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Fastest Growing Vegetables for Short Season Gardens

Updated on August 10, 2018
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Chris Sherwood is a project manager by day and avid home and garden scholar by night who loves to share his trials and success with others.

Not everyone is lucky enough to live in a mild enough climate where temperatures rarely drop below freezing, allowing for year-round gardening. Even if you do experience all four seasons, the difference between a 90-day average growing period in a zone 2 growing area and 125 growing days in zone 3 can make a substantial impact on what types of crops you can successfully grow before frost inevitably hits. However, even in Zone 1 there are crops with a fast enough sprout to harvest time where you can experience a bountiful garden before the cold inevitably returns. Even if you live in an area with a longer planting window, you can still use the following information to grow more food by utilizing succession planting or planting a fall garden to enjoy fresh produce right up to your first frost, possibly even longer!

Snap Beans

Many snap beans are ready to harvest within 50 days, allowing plenty of time for most gardeners to even succession plant over a few weeks to extend their harvest. However, as long as you continue to pick your beans regularly once they start to produce, you'll be swimming in beans often right up until frost depending on how long your season is. If you live in zone 4 and above, you may even be able to get away with planting a second crop mid summer to spread out your harvest even further. Like lettuce, snap beans come in a variety of sizes and colors, though many will turn green once cooked. However, used in salads and other raw applications, colorful snap beans varieties like Dragon Tongue, Golden Butterwax, and Purple Teepee can really add a pop of color and amazing flavor to your favorite summer dishes. Look for bush beans if you're growing season is shorter, as in most cases they will start producing sooner than pole varieties.

Lettuce and Other Leafy Greens

Lettuce is one of the most over-priced items you can buy in the grocery store when you look at the price per weight in relation to other produce. Let's look at bananas for an easy example. Taking into account that most bananas are shipped from tropical areas outside the United States, even organic bananas rarely get above $1.00 per pound. However, greens like spinach or even basic lettuce varieties, which can be grown in most any backyard, it's not uncommon to see 5-8 ounce containers of greens going for as much as $3 to $6 a container. That's as much as $12 a pound! While growing lettuce may not seem as glamorous as tomatoes, the Internet opens the door to ordering all kinds of different varieties of lettuces and other greens to make your own unique salad mixes. Instead of focusing on growing a full head of lettuce, increase your season yields even further by using a cut and come again method. Remove just the outer leaves over and over again and allow them to grow back for continuous harvest. Try heirloom gardener favorites like Black-Seeded Simpson, Oak Leaf Lettuce, or the deep-colored Red Besson lettuce.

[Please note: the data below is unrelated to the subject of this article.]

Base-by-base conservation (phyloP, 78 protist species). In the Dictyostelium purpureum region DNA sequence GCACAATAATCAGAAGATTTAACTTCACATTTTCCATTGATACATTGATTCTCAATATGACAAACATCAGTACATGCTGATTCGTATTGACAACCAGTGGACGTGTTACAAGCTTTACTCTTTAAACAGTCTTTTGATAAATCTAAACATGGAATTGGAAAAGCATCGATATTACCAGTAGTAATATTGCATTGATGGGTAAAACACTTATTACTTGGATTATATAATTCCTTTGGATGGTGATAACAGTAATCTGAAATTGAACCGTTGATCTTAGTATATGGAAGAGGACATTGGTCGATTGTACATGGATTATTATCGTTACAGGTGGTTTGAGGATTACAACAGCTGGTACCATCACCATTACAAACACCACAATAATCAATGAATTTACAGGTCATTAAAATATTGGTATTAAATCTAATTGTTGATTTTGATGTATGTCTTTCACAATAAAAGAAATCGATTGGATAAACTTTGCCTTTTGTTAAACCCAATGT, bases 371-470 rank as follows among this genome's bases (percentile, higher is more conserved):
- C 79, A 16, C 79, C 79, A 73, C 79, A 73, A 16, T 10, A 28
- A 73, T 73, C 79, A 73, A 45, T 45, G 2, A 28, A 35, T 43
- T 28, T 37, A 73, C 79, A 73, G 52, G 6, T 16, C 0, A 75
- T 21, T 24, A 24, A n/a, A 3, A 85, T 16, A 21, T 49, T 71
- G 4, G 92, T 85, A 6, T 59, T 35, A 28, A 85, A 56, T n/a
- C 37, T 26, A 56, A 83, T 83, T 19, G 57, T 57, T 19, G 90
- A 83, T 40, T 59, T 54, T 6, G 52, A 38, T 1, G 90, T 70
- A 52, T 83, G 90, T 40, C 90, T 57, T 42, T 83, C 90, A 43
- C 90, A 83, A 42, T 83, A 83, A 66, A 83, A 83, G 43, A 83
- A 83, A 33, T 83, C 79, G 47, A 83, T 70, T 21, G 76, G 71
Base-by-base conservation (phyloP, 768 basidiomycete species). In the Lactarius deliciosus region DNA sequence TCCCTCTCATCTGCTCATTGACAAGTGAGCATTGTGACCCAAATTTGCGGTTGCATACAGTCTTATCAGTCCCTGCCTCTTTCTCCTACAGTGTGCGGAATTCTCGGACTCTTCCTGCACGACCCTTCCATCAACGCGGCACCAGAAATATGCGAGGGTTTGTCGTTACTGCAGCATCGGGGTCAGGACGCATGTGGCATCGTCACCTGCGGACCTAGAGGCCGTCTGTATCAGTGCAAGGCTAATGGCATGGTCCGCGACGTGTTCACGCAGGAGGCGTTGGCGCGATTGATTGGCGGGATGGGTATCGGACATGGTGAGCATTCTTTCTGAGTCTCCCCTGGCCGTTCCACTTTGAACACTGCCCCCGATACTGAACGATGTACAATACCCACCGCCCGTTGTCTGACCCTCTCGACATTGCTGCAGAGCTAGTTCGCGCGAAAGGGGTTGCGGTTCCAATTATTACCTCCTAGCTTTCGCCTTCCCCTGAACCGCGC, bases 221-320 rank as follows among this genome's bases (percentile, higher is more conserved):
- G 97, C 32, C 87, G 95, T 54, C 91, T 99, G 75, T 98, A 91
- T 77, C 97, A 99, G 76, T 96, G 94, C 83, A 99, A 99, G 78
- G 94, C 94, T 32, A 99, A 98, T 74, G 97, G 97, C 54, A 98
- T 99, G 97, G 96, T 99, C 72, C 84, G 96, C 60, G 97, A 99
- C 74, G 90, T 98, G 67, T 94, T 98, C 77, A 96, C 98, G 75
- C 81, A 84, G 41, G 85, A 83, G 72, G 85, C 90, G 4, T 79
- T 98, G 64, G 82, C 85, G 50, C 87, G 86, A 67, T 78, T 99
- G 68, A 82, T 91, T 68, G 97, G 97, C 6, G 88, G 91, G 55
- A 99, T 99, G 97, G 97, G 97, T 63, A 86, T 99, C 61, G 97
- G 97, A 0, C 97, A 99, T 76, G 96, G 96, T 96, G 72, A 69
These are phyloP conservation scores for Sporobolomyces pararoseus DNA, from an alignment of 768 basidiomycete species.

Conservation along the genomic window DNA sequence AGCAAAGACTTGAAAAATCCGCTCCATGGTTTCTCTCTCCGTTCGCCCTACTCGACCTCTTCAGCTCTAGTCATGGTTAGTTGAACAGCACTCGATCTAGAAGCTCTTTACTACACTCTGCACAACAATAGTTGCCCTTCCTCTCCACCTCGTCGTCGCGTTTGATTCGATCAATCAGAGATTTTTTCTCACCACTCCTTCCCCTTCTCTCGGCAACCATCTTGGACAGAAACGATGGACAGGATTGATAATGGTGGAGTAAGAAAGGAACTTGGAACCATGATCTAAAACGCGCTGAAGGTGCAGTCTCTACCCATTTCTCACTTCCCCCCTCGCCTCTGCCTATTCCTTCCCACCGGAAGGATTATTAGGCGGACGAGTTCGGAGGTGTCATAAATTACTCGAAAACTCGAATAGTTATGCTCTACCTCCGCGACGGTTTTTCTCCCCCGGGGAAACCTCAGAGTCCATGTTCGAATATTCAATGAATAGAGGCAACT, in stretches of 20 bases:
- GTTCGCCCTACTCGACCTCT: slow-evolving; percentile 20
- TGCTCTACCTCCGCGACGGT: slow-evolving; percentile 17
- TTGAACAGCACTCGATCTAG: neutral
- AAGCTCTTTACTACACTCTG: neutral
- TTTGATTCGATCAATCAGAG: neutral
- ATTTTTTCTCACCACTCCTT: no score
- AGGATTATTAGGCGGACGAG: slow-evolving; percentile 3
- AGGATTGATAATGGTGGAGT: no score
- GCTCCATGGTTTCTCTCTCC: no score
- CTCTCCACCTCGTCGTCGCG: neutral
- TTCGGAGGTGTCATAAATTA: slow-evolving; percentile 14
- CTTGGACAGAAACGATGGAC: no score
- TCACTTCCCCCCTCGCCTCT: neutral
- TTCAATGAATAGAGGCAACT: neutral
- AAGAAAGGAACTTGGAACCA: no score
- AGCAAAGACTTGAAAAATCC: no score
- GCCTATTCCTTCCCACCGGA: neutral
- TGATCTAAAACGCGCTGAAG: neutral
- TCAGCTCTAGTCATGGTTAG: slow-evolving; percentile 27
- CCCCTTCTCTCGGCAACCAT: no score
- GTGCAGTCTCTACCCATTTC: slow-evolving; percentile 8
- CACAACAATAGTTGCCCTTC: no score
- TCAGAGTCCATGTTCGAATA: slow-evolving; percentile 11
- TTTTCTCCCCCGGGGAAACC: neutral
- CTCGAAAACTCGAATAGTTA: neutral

Radishes are not typically the first vegetable you want to eat straight out of the garden like carrots or cherry tomatoes. However, you don't have to plant boring, bland radishes to get fast turnarounds on your harvest. While short season gardeners may not have the length of season to grow large show-stopper varieties like the often-pictured watermelon radish, you don't have to plant standard radishes either. Look for bright and colorful radish mixes that can turn around in as little as 30-40 days like Easter radishes, or heirloom varieties like bright yellow Helios, or sweeter, less spicy varieties like the Pink Beauty.


If you live in a short-season climate, you may also benefit from the cooler temperatures that fast-growing vegetables like beets crave. While carrots can often take a full season to get to a large size, beets often mature starting within 50 days of planting your seeds. While beets don't typically like to be moved around a lot, many gardeners have experimented with early starting beet seeds in soil blocks to shorten the outside time to harvest even further. Beets also count as a double vegetable in that you can start harvesting the tender and healthy beet greens in as little as 30 days from when you first plant. Like most of the other items on our list, experiment with different types and varieties of beets outside of the traditional red. Beets come in different shapes and colors ranging from sweet golden beets to the candy cane target striped Chioggia beet.


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